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Warren telegraph. [volume] (Warren, R.I.) 1857-1861, February 21, 1857, Image 1

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| Published Weekiy, ou Saturdays,
"BY ALBERT R. COOKE, '
BANK BUILDING, WATER STRERT,
WARREN, R. I.
Terms $2.50 per annum, fn advance. Special
arrangements made with Clubs of five or more.
Advertisements inserted at 50 cents per square
of twelve lines for one, or $1 per square for three
insertions. Yearly advertising arrangements made
won liberal terms, . A
DEBORAH LEE.
BY FUZZY GUZZY,
'T is » dozen or s 0 of years ago,
Sonowhcw in the west oonfin
That a nice girl lived, as the oo:lcn knew,
By the name of Deborah Lee;
Her sister was loved by Edgar "oe,
Dut Deborah by, me.
. Now I was green, and she was green
As a summer squash might bg‘:e ,
- But we loved as warmly as other folks—
-1 and my l‘:bouh Lee—
With a love that the lasses of Hoosierdom
Coveted her and me. : -
But somchow it h ed long ago,
In the n‘fiuhh m::ountng, n
That a chill March morning &vp the shakes
To my beautiful Deborah :
And the grim Steam Doetor (curse him!) came,
And bore her away from me:
The Doctor and De-{h-g-oid rutnero——
1o the agucish west countree.
The u!olo wanted her up in Heaven,
(But they never asked for me /)
And that is the reason, I rather guess,
In the agideish west countree, ;
'l'hatblho hcold March wind, and the Doctor and
cat
Took off my Deborah Lee—
My beautiful Deboruh Lee—
From the warm sunshine and the opening flowers,
Aud hil ker away from me.
Qur love was as strong as a six horse tcam,
Or the love of folks older than we—
And possibly wiser than we,— .
Bat Death, with the aid of the Doctor and steam,
Was rather too many for me—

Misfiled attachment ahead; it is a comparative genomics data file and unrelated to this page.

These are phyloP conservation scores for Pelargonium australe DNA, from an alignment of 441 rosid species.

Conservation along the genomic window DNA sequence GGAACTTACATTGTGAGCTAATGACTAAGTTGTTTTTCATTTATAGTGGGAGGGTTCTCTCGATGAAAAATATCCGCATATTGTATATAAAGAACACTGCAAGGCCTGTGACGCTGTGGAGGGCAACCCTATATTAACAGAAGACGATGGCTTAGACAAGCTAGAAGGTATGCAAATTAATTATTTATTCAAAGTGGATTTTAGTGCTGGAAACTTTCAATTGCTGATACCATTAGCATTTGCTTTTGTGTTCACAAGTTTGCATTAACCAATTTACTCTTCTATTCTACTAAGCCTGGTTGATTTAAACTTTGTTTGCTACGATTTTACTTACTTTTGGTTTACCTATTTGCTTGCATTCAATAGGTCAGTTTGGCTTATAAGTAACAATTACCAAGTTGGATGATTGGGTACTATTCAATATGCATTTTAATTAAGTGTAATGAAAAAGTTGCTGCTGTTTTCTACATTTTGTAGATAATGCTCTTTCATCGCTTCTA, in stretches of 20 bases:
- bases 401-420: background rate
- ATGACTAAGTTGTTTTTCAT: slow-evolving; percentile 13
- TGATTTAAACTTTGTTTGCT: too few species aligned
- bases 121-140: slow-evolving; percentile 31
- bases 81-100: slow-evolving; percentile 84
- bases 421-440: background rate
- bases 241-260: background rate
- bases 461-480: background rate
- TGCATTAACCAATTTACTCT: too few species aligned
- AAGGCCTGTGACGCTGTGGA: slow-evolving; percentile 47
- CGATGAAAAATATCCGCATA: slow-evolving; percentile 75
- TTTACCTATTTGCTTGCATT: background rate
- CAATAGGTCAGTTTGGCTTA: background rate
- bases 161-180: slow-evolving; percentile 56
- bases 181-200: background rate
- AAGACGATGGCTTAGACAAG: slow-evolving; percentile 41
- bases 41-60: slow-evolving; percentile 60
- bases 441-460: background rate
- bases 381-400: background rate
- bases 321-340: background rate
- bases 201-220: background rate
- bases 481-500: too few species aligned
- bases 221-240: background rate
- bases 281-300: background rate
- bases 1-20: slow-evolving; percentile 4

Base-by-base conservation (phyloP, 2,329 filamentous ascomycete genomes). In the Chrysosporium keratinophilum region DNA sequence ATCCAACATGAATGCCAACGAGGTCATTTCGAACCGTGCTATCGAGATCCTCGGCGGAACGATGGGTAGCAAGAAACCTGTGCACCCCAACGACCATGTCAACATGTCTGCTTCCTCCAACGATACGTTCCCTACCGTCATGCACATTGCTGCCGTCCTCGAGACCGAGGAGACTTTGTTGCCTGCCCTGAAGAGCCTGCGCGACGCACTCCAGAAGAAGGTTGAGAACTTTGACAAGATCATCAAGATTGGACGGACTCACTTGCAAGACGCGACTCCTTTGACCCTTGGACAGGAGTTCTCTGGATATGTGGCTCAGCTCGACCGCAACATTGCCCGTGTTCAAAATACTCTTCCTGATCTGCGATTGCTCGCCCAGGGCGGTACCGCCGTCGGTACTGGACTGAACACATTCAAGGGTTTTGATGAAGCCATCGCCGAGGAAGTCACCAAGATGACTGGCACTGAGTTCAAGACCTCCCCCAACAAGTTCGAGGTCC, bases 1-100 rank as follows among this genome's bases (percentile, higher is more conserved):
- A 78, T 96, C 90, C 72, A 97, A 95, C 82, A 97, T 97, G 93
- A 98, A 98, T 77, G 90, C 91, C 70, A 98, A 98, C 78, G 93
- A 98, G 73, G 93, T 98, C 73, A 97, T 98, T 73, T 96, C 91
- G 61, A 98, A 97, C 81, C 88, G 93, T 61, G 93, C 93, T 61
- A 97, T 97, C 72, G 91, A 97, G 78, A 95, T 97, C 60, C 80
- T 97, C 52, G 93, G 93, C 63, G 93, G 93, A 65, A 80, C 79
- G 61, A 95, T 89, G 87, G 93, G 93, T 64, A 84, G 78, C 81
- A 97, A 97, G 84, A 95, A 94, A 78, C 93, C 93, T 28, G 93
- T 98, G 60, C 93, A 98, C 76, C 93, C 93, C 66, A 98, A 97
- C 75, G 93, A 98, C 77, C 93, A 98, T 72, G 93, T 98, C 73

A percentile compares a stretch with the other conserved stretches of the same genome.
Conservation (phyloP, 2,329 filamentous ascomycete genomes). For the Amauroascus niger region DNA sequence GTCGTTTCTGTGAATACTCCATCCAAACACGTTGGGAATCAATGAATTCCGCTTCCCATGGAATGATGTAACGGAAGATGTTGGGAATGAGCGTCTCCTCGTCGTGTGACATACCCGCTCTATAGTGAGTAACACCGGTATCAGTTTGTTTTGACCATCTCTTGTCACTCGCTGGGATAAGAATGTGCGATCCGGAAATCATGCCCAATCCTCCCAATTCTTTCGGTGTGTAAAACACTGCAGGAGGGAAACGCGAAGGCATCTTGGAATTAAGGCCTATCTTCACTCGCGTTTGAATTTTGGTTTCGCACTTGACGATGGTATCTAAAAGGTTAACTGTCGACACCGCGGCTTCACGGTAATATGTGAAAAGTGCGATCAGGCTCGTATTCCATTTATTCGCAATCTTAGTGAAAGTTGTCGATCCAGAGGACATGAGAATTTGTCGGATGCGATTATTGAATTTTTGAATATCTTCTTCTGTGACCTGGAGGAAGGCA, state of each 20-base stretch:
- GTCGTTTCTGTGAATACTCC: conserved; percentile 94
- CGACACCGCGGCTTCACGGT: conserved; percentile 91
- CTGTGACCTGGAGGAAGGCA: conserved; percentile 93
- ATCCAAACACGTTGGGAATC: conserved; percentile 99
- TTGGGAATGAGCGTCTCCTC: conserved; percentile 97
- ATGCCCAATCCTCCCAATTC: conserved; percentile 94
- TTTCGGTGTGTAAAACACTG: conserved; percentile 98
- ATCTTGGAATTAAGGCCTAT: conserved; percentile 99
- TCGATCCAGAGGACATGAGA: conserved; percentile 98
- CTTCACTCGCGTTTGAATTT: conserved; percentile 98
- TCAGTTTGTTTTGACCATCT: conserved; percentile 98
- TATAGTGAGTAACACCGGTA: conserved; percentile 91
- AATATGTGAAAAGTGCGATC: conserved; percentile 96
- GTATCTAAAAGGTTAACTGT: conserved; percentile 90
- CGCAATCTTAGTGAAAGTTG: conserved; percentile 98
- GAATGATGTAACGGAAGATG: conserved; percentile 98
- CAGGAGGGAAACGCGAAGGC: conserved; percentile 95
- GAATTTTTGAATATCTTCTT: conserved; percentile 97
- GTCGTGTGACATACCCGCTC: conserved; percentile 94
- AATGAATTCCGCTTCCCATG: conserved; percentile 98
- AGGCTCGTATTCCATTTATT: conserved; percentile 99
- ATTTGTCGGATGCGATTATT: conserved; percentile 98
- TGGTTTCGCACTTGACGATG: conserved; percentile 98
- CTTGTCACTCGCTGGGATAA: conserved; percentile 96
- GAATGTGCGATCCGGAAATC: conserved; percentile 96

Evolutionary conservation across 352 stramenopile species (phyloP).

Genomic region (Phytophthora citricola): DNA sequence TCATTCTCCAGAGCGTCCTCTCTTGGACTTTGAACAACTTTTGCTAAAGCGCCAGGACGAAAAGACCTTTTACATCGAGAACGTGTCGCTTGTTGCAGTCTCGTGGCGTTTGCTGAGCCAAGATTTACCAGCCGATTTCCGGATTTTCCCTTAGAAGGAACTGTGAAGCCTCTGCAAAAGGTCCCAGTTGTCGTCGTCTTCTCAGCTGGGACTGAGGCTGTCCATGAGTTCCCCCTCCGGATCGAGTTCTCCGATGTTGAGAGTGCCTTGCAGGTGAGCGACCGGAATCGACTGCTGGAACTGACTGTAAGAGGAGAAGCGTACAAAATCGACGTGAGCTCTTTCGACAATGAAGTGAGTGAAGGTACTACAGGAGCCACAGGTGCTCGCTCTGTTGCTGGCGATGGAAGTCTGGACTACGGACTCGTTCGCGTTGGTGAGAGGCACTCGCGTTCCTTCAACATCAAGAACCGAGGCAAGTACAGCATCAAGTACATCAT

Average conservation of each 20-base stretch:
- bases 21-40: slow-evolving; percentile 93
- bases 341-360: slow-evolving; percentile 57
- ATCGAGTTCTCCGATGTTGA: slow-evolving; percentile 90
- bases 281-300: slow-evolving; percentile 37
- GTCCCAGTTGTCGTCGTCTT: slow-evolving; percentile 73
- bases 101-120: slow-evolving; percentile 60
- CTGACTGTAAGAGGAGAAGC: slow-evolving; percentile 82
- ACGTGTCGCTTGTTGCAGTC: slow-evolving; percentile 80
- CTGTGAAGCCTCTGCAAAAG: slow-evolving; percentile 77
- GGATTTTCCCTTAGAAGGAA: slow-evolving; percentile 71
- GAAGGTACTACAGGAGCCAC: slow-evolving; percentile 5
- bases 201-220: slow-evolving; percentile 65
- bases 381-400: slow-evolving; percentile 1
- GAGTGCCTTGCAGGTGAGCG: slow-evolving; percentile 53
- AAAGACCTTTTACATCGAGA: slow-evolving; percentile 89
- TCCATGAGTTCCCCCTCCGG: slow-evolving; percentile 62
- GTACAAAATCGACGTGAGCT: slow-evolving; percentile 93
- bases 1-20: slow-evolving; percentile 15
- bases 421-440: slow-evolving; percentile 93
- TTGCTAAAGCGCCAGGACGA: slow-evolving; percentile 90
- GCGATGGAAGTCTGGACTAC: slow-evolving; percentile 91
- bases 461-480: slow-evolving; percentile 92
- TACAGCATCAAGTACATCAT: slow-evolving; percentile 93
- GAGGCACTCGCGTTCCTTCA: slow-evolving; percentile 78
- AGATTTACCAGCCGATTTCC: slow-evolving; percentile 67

-80 he clused the peepers and stopped the breath
Of wy swectheart, Deborah Lee ;
And her form lies cold in the prairie mould,
Sileut aud colg—ah me!
The foot of the hunter shall rreu ber grave,
Aud the prairie’s sweet wild flowers
la their odorous beauty around it wave,
Through all the summer hours—
The still briflht suminer hours,—
Aud birds shall sing in the tufted grass,
Aud the nectar Infien bee
With his dreamy hum on bis gouze wings pass—
Slie wakes no more to me!—
Ab, never more to me !
Ah, never more to me !
Though the wild birds sing and wild flowersspring,
She wuk'e- uo more to me.
Yet oft, in the hush of the dim still night,
A vision of beauty I see,
QGliding soft to my godoide—o phantom of light—
Dear, beautiful Deborah Lee—
lldy bride that was to be,— )
And I wake to mourn that the Doctor and Death,
And the cold March wind, should stop tie bicath
Of my dsrllngo?ebonh Lec— ,
Adorable Deborah Lee—
That the angels should want her up ia Icaven
Before they wanted me/
—_— eGP -
Tor wAY THEY MARRY, SOMETIMFS, IN INDIANA,
Our Hoosier friends have a way of their own of
indulging their passions and sentiments, even to
the sacrifice, sometimes, of conventionalitics.
We have heard of an instance in which a father
andson m"j’ tvosisters—the erlqmln.mlro
:;ylnmnrst, and the father taking a liking to his
daughter-in-law, sought the acquaintance of her
sister, proposcd, and was warrécd to her. Thus,
in addition to the natural sisterly conncciion
which cxisted, one sister was made step-mother
and tho other step-daughter and daughter-in-law
to her own sister. Each party having issue, it
isa now'clt{ to trace the rclationship of the off
spring to the * old folks” and to each other. The
old gentleman was grandfather and uncle to his
son's children, whiloe his better half stood both
as grandmother and aunt to the same ho‘)c.ful
scions. The young man became his father's
brother-in-law, and enjoyed the same relation
ship to his cruel step-mother, while he wasboth
uncie and half-brother to his father's children.
The descendants of each have cventually become
so entangled in the tics of consanguinity, that at
Jast accounts the oldest son of one of the parti~s
was endeavor'ng to Yrove,upon geneological prin
ciples, that he was his sister’s grandfather. We
hear that * politics makes strange bedfellows;”
wo have certainly shown that love and matrimo
ny somctimes makes strange relationships.—
T'ridune.
Ax Uxrucky PartNeßsmp.—A man named
William J. Smith is now in the Gth District Sta
tion House, havinz been arrested on Sunday by
Sergeant Sherman, on a chargc of drunkenness.
It seems he wes taken in and done for by a young
lady who went partners with hiw in a matrimo
nial enterprise. Ie fOt married about a fort
night ago, and before long learned that his wife
had been a nymph du pave. Poor fellow! He
took to rum-drinking by way of consoling him